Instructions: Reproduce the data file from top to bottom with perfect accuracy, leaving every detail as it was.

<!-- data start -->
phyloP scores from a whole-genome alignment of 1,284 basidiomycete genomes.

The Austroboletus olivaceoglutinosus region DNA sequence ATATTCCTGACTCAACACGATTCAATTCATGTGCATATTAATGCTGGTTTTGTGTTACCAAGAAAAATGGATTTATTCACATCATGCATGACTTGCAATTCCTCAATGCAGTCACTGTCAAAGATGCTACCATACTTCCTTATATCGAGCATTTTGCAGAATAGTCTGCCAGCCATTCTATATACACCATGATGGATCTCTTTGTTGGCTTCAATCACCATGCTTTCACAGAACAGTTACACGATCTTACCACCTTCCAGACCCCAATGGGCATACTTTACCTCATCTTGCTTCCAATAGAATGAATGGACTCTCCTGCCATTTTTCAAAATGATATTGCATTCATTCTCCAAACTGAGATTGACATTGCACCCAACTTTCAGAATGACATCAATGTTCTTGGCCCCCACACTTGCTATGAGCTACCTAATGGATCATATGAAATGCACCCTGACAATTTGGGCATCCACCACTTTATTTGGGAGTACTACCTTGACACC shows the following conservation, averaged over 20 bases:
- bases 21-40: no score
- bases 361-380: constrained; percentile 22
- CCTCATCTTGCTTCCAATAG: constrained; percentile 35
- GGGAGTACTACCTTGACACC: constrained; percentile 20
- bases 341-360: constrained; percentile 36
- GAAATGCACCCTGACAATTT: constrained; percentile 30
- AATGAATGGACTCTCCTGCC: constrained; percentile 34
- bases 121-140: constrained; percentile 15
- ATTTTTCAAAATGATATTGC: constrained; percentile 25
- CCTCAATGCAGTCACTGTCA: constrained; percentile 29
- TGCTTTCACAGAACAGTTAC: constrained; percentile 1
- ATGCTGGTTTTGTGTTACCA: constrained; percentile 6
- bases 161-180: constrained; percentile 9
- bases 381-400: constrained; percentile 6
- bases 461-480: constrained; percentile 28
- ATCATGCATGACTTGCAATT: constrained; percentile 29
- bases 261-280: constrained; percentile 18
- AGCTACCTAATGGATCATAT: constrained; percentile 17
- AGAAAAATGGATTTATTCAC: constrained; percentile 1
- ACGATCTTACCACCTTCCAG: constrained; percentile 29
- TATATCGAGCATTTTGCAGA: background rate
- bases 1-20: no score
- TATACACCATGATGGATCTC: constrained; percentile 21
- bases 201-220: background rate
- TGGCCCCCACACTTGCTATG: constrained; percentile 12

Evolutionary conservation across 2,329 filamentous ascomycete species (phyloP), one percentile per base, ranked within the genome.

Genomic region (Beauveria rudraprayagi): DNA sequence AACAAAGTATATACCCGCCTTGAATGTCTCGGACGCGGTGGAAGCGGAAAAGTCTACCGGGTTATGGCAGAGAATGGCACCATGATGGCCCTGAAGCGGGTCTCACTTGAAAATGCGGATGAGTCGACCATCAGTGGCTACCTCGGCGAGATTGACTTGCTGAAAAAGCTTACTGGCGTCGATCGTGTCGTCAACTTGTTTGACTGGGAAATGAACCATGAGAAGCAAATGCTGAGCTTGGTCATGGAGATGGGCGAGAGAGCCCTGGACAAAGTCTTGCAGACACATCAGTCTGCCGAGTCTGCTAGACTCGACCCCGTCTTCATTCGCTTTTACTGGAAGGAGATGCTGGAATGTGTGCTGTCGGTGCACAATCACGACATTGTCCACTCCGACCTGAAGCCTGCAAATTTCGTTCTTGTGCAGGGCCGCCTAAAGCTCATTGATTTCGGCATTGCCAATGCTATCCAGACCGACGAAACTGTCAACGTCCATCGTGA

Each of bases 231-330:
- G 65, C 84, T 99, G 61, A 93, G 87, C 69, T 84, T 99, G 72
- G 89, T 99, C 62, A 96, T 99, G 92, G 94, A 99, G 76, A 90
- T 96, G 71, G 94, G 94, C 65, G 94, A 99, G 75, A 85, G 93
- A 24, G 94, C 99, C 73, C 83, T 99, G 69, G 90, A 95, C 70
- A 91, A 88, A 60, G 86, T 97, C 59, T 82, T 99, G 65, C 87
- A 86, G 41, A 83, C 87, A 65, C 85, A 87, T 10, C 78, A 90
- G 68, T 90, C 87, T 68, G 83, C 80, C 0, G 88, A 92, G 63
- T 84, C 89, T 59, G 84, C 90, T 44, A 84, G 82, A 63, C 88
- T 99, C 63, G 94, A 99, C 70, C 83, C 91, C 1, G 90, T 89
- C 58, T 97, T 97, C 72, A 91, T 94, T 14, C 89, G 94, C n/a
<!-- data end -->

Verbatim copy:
phyloP scores from a whole-genome alignment of 1,284 basidiomycete genomes.

The Austroboletus olivaceoglutinosus region DNA sequence ATATTCCTGACTCAACACGATTCAATTCATGTGCATATTAATGCTGGTTTTGTGTTACCAAGAAAAATGGATTTATTCACATCATGCATGACTTGCAATTCCTCAATGCAGTCACTGTCAAAGATGCTACCATACTTCCTTATATCGAGCATTTTGCAGAATAGTCTGCCAGCCATTCTATATACACCATGATGGATCTCTTTGTTGGCTTCAATCACCATGCTTTCACAGAACAGTTACACGATCTTACCACCTTCCAGACCCCAATGGGCATACTTTACCTCATCTTGCTTCCAATAGAATGAATGGACTCTCCTGCCATTTTTCAAAATGATATTGCATTCATTCTCCAAACTGAGATTGACATTGCACCCAACTTTCAGAATGACATCAATGTTCTTGGCCCCCACACTTGCTATGAGCTACCTAATGGATCATATGAAATGCACCCTGACAATTTGGGCATCCACCACTTTATTTGGGAGTACTACCTTGACACC shows the following conservation, averaged over 20 bases:
- bases 21-40: no score
- bases 361-380: constrained; percentile 22
- CCTCATCTTGCTTCCAATAG: constrained; percentile 35
- GGGAGTACTACCTTGACACC: constrained; percentile 20
- bases 341-360: constrained; percentile 36
- GAAATGCACCCTGACAATTT: constrained; percentile 30
- AATGAATGGACTCTCCTGCC: constrained; percentile 34
- bases 121-140: constrained; percentile 15
- ATTTTTCAAAATGATATTGC: constrained; percentile 25
- CCTCAATGCAGTCACTGTCA: constrained; percentile 29
- TGCTTTCACAGAACAGTTAC: constrained; percentile 1
- ATGCTGGTTTTGTGTTACCA: constrained; percentile 6
- bases 161-180: constrained; percentile 9
- bases 381-400: constrained; percentile 6
- bases 461-480: constrained; percentile 28
- ATCATGCATGACTTGCAATT: constrained; percentile 29
- bases 261-280: constrained; percentile 18
- AGCTACCTAATGGATCATAT: constrained; percentile 17
- AGAAAAATGGATTTATTCAC: constrained; percentile 1
- ACGATCTTACCACCTTCCAG: constrained; percentile 29
- TATATCGAGCATTTTGCAGA: background rate
- bases 1-20: no score
- TATACACCATGATGGATCTC: constrained; percentile 21
- bases 201-220: background rate
- TGGCCCCCACACTTGCTATG: constrained; percentile 12

Evolutionary conservation across 2,329 filamentous ascomycete species (phyloP), one percentile per base, ranked within the genome.

Genomic region (Beauveria rudraprayagi): DNA sequence AACAAAGTATATACCCGCCTTGAATGTCTCGGACGCGGTGGAAGCGGAAAAGTCTACCGGGTTATGGCAGAGAATGGCACCATGATGGCCCTGAAGCGGGTCTCACTTGAAAATGCGGATGAGTCGACCATCAGTGGCTACCTCGGCGAGATTGACTTGCTGAAAAAGCTTACTGGCGTCGATCGTGTCGTCAACTTGTTTGACTGGGAAATGAACCATGAGAAGCAAATGCTGAGCTTGGTCATGGAGATGGGCGAGAGAGCCCTGGACAAAGTCTTGCAGACACATCAGTCTGCCGAGTCTGCTAGACTCGACCCCGTCTTCATTCGCTTTTACTGGAAGGAGATGCTGGAATGTGTGCTGTCGGTGCACAATCACGACATTGTCCACTCCGACCTGAAGCCTGCAAATTTCGTTCTTGTGCAGGGCCGCCTAAAGCTCATTGATTTCGGCATTGCCAATGCTATCCAGACCGACGAAACTGTCAACGTCCATCGTGA

Each of bases 231-330:
- G 65, C 84, T 99, G 61, A 93, G 87, C 69, T 84, T 99, G 72
- G 89, T 99, C 62, A 96, T 99, G 92, G 94, A 99, G 76, A 90
- T 96, G 71, G 94, G 94, C 65, G 94, A 99, G 75, A 85, G 93
- A 24, G 94, C 99, C 73, C 83, T 99, G 69, G 90, A 95, C 70
- A 91, A 88, A 60, G 86, T 97, C 59, T 82, T 99, G 65, C 87
- A 86, G 41, A 83, C 87, A 65, C 85, A 87, T 10, C 78, A 90
- G 68, T 90, C 87, T 68, G 83, C 80, C 0, G 88, A 92, G 63
- T 84, C 89, T 59, G 84, C 90, T 44, A 84, G 82, A 63, C 88
- T 99, C 63, G 94, A 99, C 70, C 83, C 91, C 1, G 90, T 89
- C 58, T 97, T 97, C 72, A 91, T 94, T 14, C 89, G 94, C n/a